That rotatore muscle reminded me of a medical mnemonic contest I won (got a brand new Greys Anatomy book from it) 🙂
Actually, even better than that was a video I put up on YouTube on how to draw the brachial plexus in 10 seconds 🙂
I’ve heard from a few schools that use the video in their curriculum and I was contacted by an anesthesiologist who works at a hospital in Germany who asked for a clip of the video so they could use it in a presentation for their fellow doctors.

If nothing else, I would hope my little study break blurb maybe at least sets chiropractors apart from other things like neuropathy or homeopathy. I dont’ know anything about those things but for some reason chiro’s seem to get lumped together with them. I’m pretty certain neither of those professions require anywhere close to the nearly 5,000 hours needed to obtain a DC degree and I’m also pretty certain neither requires $200,000+ in additional student debt loans.

I do agree we (chiro’s) could use more research. I personally, would love to more fully research hypervagal tone patients – they aren’t exactly a dime a dozen but I’d really like to see if those previous results can be duplicated or find out which patients are good candidates.
We do have a Dr at school by the name of Norman Kettner who does quite a bit of research with Massachusetts General Hospital which is the teaching hospital of Harvard Medical School. I remember him showing us fMRI images of the brain as it related to CTS (carpal tunnel syndrome)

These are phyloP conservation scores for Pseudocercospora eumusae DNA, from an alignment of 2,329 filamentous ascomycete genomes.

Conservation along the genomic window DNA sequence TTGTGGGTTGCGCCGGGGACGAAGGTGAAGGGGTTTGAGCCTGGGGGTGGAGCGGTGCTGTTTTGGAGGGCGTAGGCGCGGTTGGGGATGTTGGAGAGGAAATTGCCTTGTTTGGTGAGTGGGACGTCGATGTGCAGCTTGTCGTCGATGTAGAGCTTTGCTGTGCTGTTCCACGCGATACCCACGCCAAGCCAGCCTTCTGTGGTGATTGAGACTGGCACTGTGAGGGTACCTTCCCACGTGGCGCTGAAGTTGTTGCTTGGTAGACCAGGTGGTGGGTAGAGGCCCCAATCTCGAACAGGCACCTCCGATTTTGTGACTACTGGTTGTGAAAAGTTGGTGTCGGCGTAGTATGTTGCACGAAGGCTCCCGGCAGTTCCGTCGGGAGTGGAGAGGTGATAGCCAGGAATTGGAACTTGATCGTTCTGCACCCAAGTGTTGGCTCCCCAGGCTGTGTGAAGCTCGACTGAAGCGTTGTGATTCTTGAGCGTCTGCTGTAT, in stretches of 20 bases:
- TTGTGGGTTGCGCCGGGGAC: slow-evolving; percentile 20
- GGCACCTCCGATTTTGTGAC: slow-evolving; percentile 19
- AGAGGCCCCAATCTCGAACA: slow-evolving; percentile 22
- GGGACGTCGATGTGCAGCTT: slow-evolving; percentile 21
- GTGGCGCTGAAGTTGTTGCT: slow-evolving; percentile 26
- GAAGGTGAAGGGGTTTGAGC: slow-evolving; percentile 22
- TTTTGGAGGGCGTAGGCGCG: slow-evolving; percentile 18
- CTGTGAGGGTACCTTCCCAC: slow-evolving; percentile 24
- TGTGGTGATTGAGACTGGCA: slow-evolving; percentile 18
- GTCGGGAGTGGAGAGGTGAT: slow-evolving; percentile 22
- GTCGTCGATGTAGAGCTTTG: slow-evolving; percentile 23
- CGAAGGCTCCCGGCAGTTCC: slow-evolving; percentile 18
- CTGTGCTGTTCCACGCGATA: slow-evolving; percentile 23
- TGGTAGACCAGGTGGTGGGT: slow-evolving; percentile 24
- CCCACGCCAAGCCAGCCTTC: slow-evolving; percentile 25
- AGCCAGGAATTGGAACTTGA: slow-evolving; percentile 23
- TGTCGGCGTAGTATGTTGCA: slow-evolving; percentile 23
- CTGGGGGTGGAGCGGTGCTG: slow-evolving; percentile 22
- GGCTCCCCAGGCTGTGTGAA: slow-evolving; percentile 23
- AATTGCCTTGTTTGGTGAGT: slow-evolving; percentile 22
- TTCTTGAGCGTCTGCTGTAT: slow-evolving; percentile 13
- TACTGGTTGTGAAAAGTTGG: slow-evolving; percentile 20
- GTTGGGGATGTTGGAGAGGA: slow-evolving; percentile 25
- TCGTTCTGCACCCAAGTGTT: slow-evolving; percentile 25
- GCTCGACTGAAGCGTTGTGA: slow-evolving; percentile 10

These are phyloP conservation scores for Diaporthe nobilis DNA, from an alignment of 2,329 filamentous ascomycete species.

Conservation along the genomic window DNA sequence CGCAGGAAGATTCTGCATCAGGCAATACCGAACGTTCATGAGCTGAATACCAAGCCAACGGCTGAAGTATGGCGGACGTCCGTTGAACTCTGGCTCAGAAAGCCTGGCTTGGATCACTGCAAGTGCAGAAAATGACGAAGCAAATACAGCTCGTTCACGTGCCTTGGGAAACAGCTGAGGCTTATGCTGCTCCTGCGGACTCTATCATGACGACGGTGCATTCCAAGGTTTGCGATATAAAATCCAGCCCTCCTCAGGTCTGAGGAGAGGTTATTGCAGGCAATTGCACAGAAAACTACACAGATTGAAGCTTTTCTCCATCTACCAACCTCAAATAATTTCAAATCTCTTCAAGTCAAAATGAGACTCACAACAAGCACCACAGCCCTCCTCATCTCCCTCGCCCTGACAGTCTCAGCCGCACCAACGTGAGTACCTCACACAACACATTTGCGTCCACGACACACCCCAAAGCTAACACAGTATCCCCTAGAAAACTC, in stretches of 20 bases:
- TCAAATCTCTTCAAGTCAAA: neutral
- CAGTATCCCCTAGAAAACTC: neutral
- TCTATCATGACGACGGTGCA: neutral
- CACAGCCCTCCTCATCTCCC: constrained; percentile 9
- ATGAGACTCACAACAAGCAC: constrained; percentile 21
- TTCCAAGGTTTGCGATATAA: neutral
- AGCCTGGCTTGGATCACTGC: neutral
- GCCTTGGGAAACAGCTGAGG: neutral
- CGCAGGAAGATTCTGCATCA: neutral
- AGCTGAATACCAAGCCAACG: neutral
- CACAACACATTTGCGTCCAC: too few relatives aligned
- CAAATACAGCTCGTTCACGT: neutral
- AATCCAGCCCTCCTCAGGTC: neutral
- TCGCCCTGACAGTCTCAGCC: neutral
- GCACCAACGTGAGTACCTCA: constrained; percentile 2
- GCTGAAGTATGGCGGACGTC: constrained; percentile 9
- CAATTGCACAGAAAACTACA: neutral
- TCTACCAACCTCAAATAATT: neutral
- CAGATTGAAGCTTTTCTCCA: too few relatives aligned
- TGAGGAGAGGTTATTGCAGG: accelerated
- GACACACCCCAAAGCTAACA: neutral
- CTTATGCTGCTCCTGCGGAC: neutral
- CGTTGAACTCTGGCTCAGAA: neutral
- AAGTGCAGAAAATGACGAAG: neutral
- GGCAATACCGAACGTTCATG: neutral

MDs have their boards administered by the USMLE and they’re called Step 1, 2, 3, 4 while Chiro’s have boards administered by the NBCE and are called Parts 1, 2, 3, 4. There’s kind of a transition from basic sciences in the first parts to more clinical knowledge in 2 & 3. For MDs Step 4 is for their specialty. I doubt the NBCE will ever go away because there’s money involved plus, there are some differences which have to be addressed but, I wouldn’t mind overlapping and to have been given a chance to take the Step 1 exam from the USMLE which pertains to all the basic sciences.
Right before I got into the DC program a friend from work asked if it was a 6 month program. Not quite, it’s 9-10 years of higher education after high school along w/ the 2 years of clinical work. Course loads range from 30-36 hours a semester. Just a tad more than 6 months 😉